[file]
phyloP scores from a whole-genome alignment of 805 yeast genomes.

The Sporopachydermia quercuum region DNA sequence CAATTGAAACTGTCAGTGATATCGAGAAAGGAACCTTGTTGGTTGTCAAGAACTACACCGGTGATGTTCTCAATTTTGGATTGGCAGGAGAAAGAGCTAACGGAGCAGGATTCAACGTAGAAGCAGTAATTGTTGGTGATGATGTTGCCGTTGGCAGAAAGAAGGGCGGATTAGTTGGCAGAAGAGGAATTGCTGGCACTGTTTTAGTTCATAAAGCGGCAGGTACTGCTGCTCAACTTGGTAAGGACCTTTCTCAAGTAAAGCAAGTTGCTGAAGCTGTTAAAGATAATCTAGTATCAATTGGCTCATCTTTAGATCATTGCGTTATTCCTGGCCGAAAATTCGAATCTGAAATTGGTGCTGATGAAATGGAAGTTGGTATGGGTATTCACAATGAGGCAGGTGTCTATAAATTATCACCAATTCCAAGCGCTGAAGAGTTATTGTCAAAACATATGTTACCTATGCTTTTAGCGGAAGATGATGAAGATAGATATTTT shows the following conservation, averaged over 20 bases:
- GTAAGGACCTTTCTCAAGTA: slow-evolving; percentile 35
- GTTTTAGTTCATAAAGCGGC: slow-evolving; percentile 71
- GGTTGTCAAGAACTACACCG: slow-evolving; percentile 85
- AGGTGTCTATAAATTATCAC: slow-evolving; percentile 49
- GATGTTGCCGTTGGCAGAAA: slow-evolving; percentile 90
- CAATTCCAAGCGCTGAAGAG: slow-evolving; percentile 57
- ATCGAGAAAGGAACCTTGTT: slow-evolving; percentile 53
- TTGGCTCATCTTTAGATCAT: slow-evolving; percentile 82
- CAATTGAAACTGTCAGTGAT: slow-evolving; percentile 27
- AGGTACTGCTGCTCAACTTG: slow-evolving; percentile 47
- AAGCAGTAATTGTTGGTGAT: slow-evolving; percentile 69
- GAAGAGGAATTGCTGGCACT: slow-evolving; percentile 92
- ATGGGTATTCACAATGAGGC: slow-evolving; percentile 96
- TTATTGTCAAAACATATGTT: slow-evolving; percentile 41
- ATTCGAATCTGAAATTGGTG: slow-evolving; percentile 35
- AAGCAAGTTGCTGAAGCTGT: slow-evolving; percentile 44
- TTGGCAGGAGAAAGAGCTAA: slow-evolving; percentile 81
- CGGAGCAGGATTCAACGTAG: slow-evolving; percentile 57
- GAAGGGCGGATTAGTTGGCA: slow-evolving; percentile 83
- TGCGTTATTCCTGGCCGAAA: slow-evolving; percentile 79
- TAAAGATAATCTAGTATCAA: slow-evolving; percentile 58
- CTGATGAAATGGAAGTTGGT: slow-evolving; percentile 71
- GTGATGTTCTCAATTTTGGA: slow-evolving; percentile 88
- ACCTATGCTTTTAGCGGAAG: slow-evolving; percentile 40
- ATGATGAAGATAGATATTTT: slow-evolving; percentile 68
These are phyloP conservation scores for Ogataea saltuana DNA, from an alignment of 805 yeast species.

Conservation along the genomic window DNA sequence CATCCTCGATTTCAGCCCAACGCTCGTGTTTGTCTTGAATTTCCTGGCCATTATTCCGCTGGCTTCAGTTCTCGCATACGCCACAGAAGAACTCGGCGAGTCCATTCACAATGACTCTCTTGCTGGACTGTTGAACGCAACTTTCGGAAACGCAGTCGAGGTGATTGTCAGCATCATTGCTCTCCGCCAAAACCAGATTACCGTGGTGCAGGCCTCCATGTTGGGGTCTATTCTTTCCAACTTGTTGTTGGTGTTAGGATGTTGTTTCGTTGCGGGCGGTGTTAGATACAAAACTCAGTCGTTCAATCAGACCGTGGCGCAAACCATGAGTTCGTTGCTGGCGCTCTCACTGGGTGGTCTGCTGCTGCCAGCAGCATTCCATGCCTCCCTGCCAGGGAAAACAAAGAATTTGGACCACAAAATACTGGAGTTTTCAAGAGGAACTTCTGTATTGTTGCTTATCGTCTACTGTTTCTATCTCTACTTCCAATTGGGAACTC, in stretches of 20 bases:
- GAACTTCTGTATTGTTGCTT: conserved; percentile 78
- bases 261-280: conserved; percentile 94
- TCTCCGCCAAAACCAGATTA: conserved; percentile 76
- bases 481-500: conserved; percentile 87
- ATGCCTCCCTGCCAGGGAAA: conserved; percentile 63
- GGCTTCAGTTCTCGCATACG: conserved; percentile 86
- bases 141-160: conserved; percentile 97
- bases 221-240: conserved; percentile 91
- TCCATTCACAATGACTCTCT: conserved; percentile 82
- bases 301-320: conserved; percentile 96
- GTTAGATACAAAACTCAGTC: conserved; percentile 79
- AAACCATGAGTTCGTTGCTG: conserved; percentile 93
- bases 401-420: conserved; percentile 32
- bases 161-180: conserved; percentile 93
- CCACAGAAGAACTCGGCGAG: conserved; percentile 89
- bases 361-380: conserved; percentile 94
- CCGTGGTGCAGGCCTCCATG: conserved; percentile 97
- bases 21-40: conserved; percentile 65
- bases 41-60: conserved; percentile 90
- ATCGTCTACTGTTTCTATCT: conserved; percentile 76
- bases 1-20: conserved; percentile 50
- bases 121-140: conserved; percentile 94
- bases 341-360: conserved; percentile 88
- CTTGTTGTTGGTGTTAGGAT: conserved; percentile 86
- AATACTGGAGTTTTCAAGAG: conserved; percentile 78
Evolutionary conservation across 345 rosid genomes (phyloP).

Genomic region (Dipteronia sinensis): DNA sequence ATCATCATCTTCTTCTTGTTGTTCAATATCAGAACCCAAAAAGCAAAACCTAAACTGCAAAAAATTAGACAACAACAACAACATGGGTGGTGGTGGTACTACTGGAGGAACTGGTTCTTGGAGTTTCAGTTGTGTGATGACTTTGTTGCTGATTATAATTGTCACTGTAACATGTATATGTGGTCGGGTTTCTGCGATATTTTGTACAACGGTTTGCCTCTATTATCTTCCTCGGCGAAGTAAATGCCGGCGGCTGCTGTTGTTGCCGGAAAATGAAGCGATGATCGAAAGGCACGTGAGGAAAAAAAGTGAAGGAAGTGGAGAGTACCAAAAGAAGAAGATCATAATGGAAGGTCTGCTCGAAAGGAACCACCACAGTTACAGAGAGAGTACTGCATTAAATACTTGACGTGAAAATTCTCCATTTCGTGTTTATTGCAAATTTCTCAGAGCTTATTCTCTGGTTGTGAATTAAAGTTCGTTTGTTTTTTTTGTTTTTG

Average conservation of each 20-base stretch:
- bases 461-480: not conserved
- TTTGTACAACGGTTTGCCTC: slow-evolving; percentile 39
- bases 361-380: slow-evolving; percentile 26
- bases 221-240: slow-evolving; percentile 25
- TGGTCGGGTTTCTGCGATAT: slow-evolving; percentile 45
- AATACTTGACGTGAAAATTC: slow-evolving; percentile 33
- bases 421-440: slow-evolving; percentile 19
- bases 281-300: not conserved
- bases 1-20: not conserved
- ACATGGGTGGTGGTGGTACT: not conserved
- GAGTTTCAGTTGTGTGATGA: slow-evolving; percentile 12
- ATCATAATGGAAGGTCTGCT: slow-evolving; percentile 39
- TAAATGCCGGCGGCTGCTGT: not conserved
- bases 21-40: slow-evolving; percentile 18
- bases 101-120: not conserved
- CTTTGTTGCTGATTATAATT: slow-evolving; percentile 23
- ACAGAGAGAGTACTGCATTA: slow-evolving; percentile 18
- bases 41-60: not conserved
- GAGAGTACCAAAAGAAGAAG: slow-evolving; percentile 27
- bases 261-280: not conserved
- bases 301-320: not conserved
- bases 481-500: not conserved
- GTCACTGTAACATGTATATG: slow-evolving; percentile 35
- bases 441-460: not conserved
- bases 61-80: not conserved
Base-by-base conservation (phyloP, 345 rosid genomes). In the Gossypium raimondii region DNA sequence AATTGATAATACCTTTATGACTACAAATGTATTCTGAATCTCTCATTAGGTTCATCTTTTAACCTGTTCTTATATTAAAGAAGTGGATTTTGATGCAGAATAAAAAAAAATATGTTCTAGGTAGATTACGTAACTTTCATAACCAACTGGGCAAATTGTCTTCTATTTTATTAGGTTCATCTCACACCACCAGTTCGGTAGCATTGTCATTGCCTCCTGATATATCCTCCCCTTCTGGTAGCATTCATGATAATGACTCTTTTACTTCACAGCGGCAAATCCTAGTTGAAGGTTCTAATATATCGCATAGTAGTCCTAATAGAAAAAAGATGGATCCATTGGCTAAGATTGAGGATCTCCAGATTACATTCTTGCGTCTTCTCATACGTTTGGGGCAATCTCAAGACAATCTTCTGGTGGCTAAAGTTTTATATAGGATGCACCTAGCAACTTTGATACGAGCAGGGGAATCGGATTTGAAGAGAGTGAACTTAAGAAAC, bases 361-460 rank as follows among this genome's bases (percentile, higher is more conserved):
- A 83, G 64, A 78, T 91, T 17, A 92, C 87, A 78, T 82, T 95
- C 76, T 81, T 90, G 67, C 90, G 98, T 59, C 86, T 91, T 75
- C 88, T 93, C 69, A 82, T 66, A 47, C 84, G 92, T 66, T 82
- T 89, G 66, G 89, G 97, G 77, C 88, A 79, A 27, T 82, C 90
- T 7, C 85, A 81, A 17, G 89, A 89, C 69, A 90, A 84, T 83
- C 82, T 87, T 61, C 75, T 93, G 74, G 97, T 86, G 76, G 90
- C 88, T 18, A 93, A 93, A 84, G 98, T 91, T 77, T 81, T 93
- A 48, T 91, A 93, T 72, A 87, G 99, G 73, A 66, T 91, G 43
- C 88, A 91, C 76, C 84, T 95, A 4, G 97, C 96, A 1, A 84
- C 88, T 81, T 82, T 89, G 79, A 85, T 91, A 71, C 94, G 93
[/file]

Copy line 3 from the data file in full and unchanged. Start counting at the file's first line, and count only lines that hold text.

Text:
- GTAAGGACCTTTCTCAAGTA: slow-evolving; percentile 35